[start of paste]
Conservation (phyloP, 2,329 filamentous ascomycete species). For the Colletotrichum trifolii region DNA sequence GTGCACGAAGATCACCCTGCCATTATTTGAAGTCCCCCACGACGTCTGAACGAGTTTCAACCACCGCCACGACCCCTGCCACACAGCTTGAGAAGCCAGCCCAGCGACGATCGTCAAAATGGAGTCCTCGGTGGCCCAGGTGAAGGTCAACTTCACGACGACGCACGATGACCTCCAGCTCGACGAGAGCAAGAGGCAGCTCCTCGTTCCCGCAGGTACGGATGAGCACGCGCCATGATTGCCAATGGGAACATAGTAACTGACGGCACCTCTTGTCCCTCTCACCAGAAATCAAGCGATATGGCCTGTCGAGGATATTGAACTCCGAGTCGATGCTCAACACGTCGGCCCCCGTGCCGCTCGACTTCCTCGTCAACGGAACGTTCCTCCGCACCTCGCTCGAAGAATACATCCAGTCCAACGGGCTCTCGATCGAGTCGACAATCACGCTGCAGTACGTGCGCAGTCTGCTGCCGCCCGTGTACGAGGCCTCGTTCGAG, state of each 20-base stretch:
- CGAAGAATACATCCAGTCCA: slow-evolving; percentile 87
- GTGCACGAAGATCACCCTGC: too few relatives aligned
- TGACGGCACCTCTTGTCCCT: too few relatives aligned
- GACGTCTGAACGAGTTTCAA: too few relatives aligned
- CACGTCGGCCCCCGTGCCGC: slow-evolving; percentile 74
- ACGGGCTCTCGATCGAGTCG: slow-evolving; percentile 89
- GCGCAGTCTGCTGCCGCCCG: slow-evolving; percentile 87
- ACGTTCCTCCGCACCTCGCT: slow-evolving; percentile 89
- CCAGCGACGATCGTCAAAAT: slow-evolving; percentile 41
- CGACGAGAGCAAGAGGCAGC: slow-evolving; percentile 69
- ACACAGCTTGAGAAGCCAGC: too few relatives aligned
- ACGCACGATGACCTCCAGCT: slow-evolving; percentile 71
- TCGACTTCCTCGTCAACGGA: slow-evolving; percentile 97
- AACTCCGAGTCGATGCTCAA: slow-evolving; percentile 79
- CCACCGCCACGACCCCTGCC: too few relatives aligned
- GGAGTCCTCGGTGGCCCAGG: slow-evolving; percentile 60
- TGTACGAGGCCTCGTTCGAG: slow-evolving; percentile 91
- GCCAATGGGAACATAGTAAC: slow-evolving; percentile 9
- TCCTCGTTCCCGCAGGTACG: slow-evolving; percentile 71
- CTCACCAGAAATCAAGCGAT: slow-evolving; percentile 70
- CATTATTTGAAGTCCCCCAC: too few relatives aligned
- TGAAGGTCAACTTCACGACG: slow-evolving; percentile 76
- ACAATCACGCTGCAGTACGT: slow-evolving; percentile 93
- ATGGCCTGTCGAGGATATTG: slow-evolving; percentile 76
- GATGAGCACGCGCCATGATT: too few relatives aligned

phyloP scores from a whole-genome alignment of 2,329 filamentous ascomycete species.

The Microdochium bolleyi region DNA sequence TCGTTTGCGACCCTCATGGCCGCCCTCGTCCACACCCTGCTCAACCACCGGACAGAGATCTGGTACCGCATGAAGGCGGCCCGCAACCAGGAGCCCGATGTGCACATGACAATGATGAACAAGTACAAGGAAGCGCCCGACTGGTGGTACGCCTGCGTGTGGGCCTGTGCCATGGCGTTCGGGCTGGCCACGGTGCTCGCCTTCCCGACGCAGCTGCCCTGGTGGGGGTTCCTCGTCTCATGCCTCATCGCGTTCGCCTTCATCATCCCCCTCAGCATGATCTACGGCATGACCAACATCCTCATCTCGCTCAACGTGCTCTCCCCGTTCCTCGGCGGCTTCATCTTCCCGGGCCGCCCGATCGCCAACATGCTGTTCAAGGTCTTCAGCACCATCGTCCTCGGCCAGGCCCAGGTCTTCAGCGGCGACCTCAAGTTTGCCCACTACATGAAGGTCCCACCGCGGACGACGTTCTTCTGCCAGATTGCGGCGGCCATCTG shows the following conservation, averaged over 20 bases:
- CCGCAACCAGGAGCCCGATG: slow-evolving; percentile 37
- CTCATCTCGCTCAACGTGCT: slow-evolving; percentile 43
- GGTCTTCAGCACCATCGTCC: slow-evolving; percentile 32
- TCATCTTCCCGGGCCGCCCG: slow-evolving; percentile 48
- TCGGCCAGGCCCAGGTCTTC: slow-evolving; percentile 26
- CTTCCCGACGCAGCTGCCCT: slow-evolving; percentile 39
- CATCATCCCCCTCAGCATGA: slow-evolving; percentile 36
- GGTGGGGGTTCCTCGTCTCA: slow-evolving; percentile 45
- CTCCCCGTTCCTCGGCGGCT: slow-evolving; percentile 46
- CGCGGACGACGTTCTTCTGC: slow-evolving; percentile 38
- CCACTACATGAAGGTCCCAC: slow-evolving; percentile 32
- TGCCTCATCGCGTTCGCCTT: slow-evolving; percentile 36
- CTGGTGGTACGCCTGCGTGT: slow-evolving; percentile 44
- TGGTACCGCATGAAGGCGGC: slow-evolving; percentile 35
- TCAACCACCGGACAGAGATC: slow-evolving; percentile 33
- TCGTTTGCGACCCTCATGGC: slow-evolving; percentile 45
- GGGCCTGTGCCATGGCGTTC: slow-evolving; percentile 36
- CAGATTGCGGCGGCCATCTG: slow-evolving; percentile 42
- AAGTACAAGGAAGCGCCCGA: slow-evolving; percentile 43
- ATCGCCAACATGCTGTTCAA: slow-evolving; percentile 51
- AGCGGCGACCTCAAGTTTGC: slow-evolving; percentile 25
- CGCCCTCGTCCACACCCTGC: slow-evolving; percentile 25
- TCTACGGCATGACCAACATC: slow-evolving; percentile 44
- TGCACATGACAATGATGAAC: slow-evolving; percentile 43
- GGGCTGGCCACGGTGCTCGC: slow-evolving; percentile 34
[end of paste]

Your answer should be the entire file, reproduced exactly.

Conservation (phyloP, 2,329 filamentous ascomycete species). For the Colletotrichum trifolii region DNA sequence GTGCACGAAGATCACCCTGCCATTATTTGAAGTCCCCCACGACGTCTGAACGAGTTTCAACCACCGCCACGACCCCTGCCACACAGCTTGAGAAGCCAGCCCAGCGACGATCGTCAAAATGGAGTCCTCGGTGGCCCAGGTGAAGGTCAACTTCACGACGACGCACGATGACCTCCAGCTCGACGAGAGCAAGAGGCAGCTCCTCGTTCCCGCAGGTACGGATGAGCACGCGCCATGATTGCCAATGGGAACATAGTAACTGACGGCACCTCTTGTCCCTCTCACCAGAAATCAAGCGATATGGCCTGTCGAGGATATTGAACTCCGAGTCGATGCTCAACACGTCGGCCCCCGTGCCGCTCGACTTCCTCGTCAACGGAACGTTCCTCCGCACCTCGCTCGAAGAATACATCCAGTCCAACGGGCTCTCGATCGAGTCGACAATCACGCTGCAGTACGTGCGCAGTCTGCTGCCGCCCGTGTACGAGGCCTCGTTCGAG, state of each 20-base stretch:
- CGAAGAATACATCCAGTCCA: slow-evolving; percentile 87
- GTGCACGAAGATCACCCTGC: too few relatives aligned
- TGACGGCACCTCTTGTCCCT: too few relatives aligned
- GACGTCTGAACGAGTTTCAA: too few relatives aligned
- CACGTCGGCCCCCGTGCCGC: slow-evolving; percentile 74
- ACGGGCTCTCGATCGAGTCG: slow-evolving; percentile 89
- GCGCAGTCTGCTGCCGCCCG: slow-evolving; percentile 87
- ACGTTCCTCCGCACCTCGCT: slow-evolving; percentile 89
- CCAGCGACGATCGTCAAAAT: slow-evolving; percentile 41
- CGACGAGAGCAAGAGGCAGC: slow-evolving; percentile 69
- ACACAGCTTGAGAAGCCAGC: too few relatives aligned
- ACGCACGATGACCTCCAGCT: slow-evolving; percentile 71
- TCGACTTCCTCGTCAACGGA: slow-evolving; percentile 97
- AACTCCGAGTCGATGCTCAA: slow-evolving; percentile 79
- CCACCGCCACGACCCCTGCC: too few relatives aligned
- GGAGTCCTCGGTGGCCCAGG: slow-evolving; percentile 60
- TGTACGAGGCCTCGTTCGAG: slow-evolving; percentile 91
- GCCAATGGGAACATAGTAAC: slow-evolving; percentile 9
- TCCTCGTTCCCGCAGGTACG: slow-evolving; percentile 71
- CTCACCAGAAATCAAGCGAT: slow-evolving; percentile 70
- CATTATTTGAAGTCCCCCAC: too few relatives aligned
- TGAAGGTCAACTTCACGACG: slow-evolving; percentile 76
- ACAATCACGCTGCAGTACGT: slow-evolving; percentile 93
- ATGGCCTGTCGAGGATATTG: slow-evolving; percentile 76
- GATGAGCACGCGCCATGATT: too few relatives aligned

phyloP scores from a whole-genome alignment of 2,329 filamentous ascomycete species.

The Microdochium bolleyi region DNA sequence TCGTTTGCGACCCTCATGGCCGCCCTCGTCCACACCCTGCTCAACCACCGGACAGAGATCTGGTACCGCATGAAGGCGGCCCGCAACCAGGAGCCCGATGTGCACATGACAATGATGAACAAGTACAAGGAAGCGCCCGACTGGTGGTACGCCTGCGTGTGGGCCTGTGCCATGGCGTTCGGGCTGGCCACGGTGCTCGCCTTCCCGACGCAGCTGCCCTGGTGGGGGTTCCTCGTCTCATGCCTCATCGCGTTCGCCTTCATCATCCCCCTCAGCATGATCTACGGCATGACCAACATCCTCATCTCGCTCAACGTGCTCTCCCCGTTCCTCGGCGGCTTCATCTTCCCGGGCCGCCCGATCGCCAACATGCTGTTCAAGGTCTTCAGCACCATCGTCCTCGGCCAGGCCCAGGTCTTCAGCGGCGACCTCAAGTTTGCCCACTACATGAAGGTCCCACCGCGGACGACGTTCTTCTGCCAGATTGCGGCGGCCATCTG shows the following conservation, averaged over 20 bases:
- CCGCAACCAGGAGCCCGATG: slow-evolving; percentile 37
- CTCATCTCGCTCAACGTGCT: slow-evolving; percentile 43
- GGTCTTCAGCACCATCGTCC: slow-evolving; percentile 32
- TCATCTTCCCGGGCCGCCCG: slow-evolving; percentile 48
- TCGGCCAGGCCCAGGTCTTC: slow-evolving; percentile 26
- CTTCCCGACGCAGCTGCCCT: slow-evolving; percentile 39
- CATCATCCCCCTCAGCATGA: slow-evolving; percentile 36
- GGTGGGGGTTCCTCGTCTCA: slow-evolving; percentile 45
- CTCCCCGTTCCTCGGCGGCT: slow-evolving; percentile 46
- CGCGGACGACGTTCTTCTGC: slow-evolving; percentile 38
- CCACTACATGAAGGTCCCAC: slow-evolving; percentile 32
- TGCCTCATCGCGTTCGCCTT: slow-evolving; percentile 36
- CTGGTGGTACGCCTGCGTGT: slow-evolving; percentile 44
- TGGTACCGCATGAAGGCGGC: slow-evolving; percentile 35
- TCAACCACCGGACAGAGATC: slow-evolving; percentile 33
- TCGTTTGCGACCCTCATGGC: slow-evolving; percentile 45
- GGGCCTGTGCCATGGCGTTC: slow-evolving; percentile 36
- CAGATTGCGGCGGCCATCTG: slow-evolving; percentile 42
- AAGTACAAGGAAGCGCCCGA: slow-evolving; percentile 43
- ATCGCCAACATGCTGTTCAA: slow-evolving; percentile 51
- AGCGGCGACCTCAAGTTTGC: slow-evolving; percentile 25
- CGCCCTCGTCCACACCCTGC: slow-evolving; percentile 25
- TCTACGGCATGACCAACATC: slow-evolving; percentile 44
- TGCACATGACAATGATGAAC: slow-evolving; percentile 43
- GGGCTGGCCACGGTGCTCGC: slow-evolving; percentile 34